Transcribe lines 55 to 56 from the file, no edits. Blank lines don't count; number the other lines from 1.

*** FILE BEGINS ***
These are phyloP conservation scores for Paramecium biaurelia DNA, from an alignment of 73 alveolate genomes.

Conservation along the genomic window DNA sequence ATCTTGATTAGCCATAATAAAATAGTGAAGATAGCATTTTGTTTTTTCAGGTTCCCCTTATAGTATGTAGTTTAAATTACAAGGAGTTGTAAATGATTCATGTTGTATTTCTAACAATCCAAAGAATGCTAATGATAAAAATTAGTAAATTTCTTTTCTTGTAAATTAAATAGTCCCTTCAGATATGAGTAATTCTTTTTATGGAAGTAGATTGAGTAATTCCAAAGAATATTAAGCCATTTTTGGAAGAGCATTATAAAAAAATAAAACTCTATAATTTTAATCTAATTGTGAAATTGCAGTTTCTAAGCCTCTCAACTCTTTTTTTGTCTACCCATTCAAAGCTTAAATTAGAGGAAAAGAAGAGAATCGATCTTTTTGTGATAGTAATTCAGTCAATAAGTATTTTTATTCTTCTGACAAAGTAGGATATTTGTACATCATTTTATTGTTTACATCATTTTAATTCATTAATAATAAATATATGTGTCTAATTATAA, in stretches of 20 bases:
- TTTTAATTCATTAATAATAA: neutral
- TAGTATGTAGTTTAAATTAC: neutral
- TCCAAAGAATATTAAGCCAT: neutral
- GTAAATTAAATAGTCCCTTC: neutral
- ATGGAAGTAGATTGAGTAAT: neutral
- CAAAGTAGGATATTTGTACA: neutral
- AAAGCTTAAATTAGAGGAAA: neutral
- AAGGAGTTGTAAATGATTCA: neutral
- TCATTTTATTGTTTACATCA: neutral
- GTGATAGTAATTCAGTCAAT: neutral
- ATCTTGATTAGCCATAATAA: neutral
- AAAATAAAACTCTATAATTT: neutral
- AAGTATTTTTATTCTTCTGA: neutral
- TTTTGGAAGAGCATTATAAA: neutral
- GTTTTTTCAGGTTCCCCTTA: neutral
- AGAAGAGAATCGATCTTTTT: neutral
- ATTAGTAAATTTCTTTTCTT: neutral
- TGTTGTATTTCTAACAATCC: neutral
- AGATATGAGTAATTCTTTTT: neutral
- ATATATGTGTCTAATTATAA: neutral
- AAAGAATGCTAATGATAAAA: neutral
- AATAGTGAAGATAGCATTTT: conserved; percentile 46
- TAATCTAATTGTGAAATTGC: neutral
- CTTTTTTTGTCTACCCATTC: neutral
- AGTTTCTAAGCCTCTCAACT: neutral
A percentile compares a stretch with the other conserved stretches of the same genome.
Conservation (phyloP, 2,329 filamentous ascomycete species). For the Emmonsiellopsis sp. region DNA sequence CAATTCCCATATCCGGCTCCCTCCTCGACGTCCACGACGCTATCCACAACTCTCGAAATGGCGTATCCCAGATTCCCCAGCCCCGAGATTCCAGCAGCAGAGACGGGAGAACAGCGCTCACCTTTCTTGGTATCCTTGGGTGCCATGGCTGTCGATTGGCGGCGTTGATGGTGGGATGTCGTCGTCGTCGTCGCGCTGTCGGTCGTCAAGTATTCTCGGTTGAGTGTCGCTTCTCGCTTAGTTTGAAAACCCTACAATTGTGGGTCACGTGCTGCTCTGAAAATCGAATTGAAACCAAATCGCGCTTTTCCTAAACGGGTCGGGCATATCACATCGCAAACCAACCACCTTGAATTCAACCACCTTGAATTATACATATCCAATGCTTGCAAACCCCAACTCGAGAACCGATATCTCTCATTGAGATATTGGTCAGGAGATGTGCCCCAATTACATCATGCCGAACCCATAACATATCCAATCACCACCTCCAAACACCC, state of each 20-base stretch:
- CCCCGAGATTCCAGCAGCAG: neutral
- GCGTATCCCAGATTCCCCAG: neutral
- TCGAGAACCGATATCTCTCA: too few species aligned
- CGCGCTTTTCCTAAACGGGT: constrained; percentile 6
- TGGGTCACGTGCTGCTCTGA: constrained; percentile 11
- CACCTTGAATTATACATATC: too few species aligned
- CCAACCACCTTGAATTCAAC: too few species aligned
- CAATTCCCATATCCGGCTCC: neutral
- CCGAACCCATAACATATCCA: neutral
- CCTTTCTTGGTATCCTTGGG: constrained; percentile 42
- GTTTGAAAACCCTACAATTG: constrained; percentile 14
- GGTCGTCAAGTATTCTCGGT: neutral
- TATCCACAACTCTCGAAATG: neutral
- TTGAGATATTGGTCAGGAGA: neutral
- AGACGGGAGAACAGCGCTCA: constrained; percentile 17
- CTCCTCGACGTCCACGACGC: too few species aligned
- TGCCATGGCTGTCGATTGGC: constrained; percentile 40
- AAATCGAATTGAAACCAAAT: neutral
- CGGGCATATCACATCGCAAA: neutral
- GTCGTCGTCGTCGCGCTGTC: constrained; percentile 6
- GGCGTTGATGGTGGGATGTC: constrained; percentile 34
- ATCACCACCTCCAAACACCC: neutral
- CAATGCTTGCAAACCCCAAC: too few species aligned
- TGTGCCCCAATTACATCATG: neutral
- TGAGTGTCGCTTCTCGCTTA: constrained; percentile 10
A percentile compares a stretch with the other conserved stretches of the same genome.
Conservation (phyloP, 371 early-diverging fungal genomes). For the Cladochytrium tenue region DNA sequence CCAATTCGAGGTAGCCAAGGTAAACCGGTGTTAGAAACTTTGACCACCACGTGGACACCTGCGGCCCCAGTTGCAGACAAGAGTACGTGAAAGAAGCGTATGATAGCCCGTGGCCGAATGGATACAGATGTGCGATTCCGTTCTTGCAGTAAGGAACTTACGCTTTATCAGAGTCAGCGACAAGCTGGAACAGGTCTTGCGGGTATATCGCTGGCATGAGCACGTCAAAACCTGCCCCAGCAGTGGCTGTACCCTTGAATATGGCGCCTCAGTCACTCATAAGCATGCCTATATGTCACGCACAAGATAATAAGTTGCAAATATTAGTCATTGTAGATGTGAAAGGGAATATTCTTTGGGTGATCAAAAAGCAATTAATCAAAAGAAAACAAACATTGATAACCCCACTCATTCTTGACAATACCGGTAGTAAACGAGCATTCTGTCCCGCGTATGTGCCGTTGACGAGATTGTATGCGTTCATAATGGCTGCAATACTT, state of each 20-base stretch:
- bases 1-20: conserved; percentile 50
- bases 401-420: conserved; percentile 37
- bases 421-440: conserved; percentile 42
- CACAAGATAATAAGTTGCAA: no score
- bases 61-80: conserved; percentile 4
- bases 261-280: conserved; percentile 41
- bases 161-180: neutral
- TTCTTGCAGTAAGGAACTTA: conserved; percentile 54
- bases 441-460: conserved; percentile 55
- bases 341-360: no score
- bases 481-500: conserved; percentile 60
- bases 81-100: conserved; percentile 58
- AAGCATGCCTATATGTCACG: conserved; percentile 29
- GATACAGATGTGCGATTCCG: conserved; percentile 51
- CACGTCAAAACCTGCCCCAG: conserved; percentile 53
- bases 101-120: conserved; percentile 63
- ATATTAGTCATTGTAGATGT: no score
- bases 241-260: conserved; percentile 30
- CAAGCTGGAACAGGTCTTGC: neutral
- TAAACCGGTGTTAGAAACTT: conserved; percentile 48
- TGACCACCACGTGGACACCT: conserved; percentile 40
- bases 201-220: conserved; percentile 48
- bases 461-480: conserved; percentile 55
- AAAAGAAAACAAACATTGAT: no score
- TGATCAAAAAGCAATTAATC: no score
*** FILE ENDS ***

A percentile compares a stretch with the other conserved stretches of the same genome.
Conservation (phyloP, 371 early-diverging fungal genomes). For the Cladochytrium tenue region DNA sequence CCAATTCGAGGTAGCCAAGGTAAACCGGTGTTAGAAACTTTGACCACCACGTGGACACCTGCGGCCCCAGTTGCAGACAAGAGTACGTGAAAGAAGCGTATGATAGCCCGTGGCCGAATGGATACAGATGTGCGATTCCGTTCTTGCAGTAAGGAACTTACGCTTTATCAGAGTCAGCGACAAGCTGGAACAGGTCTTGCGGGTATATCGCTGGCATGAGCACGTCAAAACCTGCCCCAGCAGTGGCTGTACCCTTGAATATGGCGCCTCAGTCACTCATAAGCATGCCTATATGTCACGCACAAGATAATAAGTTGCAAATATTAGTCATTGTAGATGTGAAAGGGAATATTCTTTGGGTGATCAAAAAGCAATTAATCAAAAGAAAACAAACATTGATAACCCCACTCATTCTTGACAATACCGGTAGTAAACGAGCATTCTGTCCCGCGTATGTGCCGTTGACGAGATTGTATGCGTTCATAATGGCTGCAATACTT, state of each 20-base stretch: